So HUD created an effort called "America's Affordable Community Initiative." We did this in 2003. The program is working with state and local governments to cut red tape and reduce regulatory barriers. In fact, over 120 communities have heard this call for action and are taking steps to remove excessive and burdensome regulations. The Commonwealth of Puerto Rico and the Municipality of Carolina have joined us in this initiative.
I know we can work together. There is much we can do. In the past few years we have created a strong and productive partnership between HUD and the people of Puerto Rico.
At HUD, we want to make help create an environment that will give our citizens more opportunity for economic advancement and help them achieve economic empowerment.
As you know, there has been much concern about the housing market. We have reached historic levels of homeownership in our country, as high as 70 percent of American families own a home according to some estimates. But the difficulties in the sub-prime market threaten to undo our progress.
I would like to say a few words about this. The problem is not with all mortgages...just a small percentage of the sub-prime mortgages made between 2005 and 2006.
The Federal Housing Administration has already stepped forward and helped hundreds of thousands of sub-prime borrowers refinance under FHA. Thanks to actions taken by the President earlier this month, through a program called "FHA Secure," we can now offer more flexibility to help more families stay in their homes. FHA can now reach out to more people to refinance, and it will now charge mortgage insurance premiums based on the individual risk of each loan. We can help almost one-quarter of a million people stay in the homes through our FHA-backed loans.
The President has also asked Congress to pass a FHA Modernization bill, which would lower down payment requirements and allow FHA to insure bigger loans for hundreds of thousands of borrowers. Currently, FHA is simply not an option for people living in high priced housing markets. Such legislative action would be extremely helpful because we can help so many families avoid predatory, unscrupulous loans. It is long overdue. The President has asked for FHA reform for several years, long before the sub-prime difficulties really surfaced. And I would remind you that FHA has a backed a large number of loans to Hispanic/Latino borrowers. It has been a good friend to the Hispanic community.
The President has also proposed that Congress change the tax code to provide more relief to families confronting a cancelled mortgage debt.
There are some who have argued that the President should just let troubled sub-prime borrowers go under. Well, many of those in trouble had good credit scores before the sub-prime loans reset. It makes sense to help them, especially given the fact that the President's actions will impose no cost to the taxpayer.
I have spoken of administrative and legislative changes. In addition, we must vigorously prosecute predatory lenders. These lenders have created much of our difficulties through unethical and illegal practices. They have specifically targeted Spanish-speaking immigrants to the United States, knowing that these new citizens may not understand our lending laws, and abusing their trust. Many of those assuming a sub-prime loan do not even understand the contracts.
That is why we also need to better utilize the nation's housing counselors, especially those who speak Spanish. New borrowers need to know what they can afford. They need to understand what they sign.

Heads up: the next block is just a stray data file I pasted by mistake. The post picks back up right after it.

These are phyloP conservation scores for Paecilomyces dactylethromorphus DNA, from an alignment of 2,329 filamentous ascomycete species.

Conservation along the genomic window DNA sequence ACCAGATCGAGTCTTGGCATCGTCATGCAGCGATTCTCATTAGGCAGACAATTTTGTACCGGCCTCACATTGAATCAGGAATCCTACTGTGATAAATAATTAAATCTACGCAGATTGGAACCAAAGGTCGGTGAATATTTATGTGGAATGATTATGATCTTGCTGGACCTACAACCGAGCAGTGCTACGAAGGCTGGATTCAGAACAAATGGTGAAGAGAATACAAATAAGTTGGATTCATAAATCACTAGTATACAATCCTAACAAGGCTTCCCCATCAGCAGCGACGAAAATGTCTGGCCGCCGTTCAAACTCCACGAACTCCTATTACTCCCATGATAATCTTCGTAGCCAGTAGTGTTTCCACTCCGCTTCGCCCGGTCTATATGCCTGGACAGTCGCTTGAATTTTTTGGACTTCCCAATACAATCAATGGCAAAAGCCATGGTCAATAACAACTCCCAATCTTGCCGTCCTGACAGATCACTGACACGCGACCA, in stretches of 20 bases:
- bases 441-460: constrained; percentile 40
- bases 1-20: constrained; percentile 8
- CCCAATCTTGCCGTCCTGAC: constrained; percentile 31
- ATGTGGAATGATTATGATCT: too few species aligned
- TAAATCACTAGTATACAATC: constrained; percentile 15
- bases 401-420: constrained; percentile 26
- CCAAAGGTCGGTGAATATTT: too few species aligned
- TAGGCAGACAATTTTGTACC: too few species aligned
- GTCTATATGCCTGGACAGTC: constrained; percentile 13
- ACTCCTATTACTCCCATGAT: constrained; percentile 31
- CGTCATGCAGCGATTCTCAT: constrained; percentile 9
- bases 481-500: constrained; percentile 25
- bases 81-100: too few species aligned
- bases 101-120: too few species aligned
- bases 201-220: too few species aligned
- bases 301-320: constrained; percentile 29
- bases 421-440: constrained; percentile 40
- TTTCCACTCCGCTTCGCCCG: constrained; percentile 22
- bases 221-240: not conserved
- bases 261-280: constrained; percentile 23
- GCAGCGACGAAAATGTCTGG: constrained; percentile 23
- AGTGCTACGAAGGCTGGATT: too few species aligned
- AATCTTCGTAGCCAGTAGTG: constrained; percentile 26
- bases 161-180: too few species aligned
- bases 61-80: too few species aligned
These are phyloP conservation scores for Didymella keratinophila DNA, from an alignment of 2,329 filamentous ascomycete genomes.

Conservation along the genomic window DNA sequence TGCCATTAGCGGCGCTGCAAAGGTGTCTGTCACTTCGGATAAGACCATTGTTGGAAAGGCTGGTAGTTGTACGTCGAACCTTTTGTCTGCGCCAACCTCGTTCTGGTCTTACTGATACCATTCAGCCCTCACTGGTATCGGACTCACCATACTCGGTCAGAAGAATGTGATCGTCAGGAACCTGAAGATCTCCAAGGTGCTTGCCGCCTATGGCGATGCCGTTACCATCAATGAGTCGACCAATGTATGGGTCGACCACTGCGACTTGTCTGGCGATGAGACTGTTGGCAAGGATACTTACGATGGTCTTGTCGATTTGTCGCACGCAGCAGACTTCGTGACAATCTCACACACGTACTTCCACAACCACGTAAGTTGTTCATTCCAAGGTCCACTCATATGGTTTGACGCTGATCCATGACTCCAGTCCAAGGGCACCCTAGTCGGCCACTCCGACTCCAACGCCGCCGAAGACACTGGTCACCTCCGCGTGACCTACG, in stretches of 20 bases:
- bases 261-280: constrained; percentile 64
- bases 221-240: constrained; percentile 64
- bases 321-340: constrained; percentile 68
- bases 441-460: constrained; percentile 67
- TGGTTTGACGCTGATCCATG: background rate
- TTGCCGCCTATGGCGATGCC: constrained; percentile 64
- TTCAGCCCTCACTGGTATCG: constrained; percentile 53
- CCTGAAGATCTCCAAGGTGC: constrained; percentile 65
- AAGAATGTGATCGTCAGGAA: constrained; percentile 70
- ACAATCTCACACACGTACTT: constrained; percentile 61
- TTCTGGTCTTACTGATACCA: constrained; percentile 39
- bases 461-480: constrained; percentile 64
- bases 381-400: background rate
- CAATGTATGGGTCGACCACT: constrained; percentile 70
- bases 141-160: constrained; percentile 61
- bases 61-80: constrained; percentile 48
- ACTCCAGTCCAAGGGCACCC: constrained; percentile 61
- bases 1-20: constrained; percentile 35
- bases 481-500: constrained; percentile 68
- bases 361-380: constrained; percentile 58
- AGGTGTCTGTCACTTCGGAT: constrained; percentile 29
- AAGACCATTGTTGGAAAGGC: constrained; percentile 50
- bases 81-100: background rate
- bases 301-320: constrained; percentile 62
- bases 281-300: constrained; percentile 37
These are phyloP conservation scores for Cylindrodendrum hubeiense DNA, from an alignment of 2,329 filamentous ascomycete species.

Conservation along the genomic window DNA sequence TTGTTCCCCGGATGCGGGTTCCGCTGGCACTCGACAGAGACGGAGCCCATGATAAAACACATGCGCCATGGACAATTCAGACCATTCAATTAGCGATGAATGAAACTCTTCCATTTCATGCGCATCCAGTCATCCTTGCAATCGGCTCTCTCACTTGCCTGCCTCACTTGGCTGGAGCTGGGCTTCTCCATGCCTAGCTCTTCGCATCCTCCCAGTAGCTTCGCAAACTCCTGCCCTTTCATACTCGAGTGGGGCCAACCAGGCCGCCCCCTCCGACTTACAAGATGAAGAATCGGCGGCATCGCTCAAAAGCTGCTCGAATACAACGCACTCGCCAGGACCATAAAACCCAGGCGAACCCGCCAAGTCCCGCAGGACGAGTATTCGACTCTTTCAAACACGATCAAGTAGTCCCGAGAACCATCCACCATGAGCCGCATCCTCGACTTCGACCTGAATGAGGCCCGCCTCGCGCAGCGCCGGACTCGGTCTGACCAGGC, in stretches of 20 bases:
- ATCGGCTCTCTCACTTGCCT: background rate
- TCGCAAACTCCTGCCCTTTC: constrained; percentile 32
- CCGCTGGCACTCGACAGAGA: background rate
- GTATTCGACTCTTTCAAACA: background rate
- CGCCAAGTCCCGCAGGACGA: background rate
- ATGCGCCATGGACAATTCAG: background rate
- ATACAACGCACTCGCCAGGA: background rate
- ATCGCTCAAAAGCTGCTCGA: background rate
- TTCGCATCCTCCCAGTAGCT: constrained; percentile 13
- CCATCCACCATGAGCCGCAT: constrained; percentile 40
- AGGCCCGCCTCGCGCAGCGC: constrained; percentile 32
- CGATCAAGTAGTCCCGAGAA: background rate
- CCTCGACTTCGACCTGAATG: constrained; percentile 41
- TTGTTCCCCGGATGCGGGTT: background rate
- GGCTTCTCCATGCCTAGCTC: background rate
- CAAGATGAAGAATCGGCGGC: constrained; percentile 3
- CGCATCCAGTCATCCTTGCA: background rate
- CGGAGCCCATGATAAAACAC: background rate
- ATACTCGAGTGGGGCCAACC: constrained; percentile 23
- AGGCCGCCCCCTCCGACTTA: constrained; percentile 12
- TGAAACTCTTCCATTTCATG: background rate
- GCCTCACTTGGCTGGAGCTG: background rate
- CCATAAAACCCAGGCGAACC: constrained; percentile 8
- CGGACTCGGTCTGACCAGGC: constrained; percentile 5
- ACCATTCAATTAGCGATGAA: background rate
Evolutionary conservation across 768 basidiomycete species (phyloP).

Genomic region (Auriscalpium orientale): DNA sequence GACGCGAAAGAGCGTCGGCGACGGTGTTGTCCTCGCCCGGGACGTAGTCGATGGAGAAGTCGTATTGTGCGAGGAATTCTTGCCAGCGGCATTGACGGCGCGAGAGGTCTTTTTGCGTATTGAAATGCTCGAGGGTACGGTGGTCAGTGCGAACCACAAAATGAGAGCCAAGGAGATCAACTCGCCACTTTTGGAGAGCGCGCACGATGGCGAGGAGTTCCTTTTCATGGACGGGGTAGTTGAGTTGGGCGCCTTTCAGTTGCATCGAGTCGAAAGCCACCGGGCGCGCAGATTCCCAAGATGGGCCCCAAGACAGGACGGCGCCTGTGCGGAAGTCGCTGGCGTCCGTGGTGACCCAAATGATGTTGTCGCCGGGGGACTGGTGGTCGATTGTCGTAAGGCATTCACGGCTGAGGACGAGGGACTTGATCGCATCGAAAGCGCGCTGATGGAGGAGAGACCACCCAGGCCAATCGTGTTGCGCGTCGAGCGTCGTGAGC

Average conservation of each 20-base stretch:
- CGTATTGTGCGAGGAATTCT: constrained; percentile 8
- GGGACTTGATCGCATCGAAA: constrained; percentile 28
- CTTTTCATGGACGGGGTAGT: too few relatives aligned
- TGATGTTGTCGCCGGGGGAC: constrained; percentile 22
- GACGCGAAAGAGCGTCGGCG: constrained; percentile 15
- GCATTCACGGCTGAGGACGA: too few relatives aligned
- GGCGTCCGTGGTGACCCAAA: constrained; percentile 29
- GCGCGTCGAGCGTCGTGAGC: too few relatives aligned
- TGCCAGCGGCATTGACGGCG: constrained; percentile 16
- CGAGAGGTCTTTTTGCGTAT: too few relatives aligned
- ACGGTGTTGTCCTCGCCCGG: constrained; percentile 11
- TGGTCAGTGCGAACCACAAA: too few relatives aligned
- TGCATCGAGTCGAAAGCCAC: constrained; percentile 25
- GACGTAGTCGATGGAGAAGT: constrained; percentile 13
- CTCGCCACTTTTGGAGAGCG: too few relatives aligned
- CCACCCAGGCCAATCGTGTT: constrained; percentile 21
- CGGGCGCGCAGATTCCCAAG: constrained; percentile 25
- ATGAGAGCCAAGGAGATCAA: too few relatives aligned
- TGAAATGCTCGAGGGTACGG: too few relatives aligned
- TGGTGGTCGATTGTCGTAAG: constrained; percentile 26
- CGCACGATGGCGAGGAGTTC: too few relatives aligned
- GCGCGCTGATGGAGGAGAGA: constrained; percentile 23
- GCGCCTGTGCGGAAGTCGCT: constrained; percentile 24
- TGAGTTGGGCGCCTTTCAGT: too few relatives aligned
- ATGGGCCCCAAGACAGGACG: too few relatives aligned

Frankly, we need more efforts at financial literacy. The President has mobilized several executive departments to work to enhance financial literacy. That is a good idea.
As the sub-prime issue has unfolded, there are some who have said that we should not try to increase the number of homeowners, as if there is a limit to the number the economy can support. But homeownership is close to 80 percent in Ireland and Spain. We can go higher. A former member of the Federal Reserve Board recently said that "eliminating the sub-prime market is exactly the wrong lesson to take away" from our current situation. Rather, we need to address the problems we have encountered, and learn from this experience. We cannot shut down avenues to the American Dream. Rather, we need to have a more thoughtful and rational approach to lending practices.
I have spoken of a wide scope of housing issues, from the homeless to renters to homeowners to those threatened with foreclosure. And each situation - each person - matters in our deliberations and in our actions. For each person deserves our respect, our regard, and our belief in them.
Housing is a vast enterprise, bringing together a wide array of talents and backgrounds to meet human wants and needs. It is noble and vital work, asking for our very best efforts. It asks us to open our minds and our hearts.
And so I have come to Puerto Rico with these thoughts. As I said at the outset, there is much to learn and much to share. Puerto Rico is a bridge between the Old World and the New, between the culture of the Spanish-speaking and English-speaking peoples of our hemisphere. Puerto Rico is also a gateway of new ideas and innovative solutions, a source for multi-cultural interaction and new ways of thinking.
I am mindful of the wise words of the great novelist Carlos Fuentes. He said, "When we exclude, we betray ourselves. When we include, we find ourselves." I want to thank you for your inclusiveness, your hospitality, and your counsel. I have come to San Juan to share our common commitment, our deep and steadfast resolve to our citizens. For I believe that in doing this, Fuentes is right...we "find ourselves."
Thank you, my friends. God bless.
Lea la version de este discurso en Espanol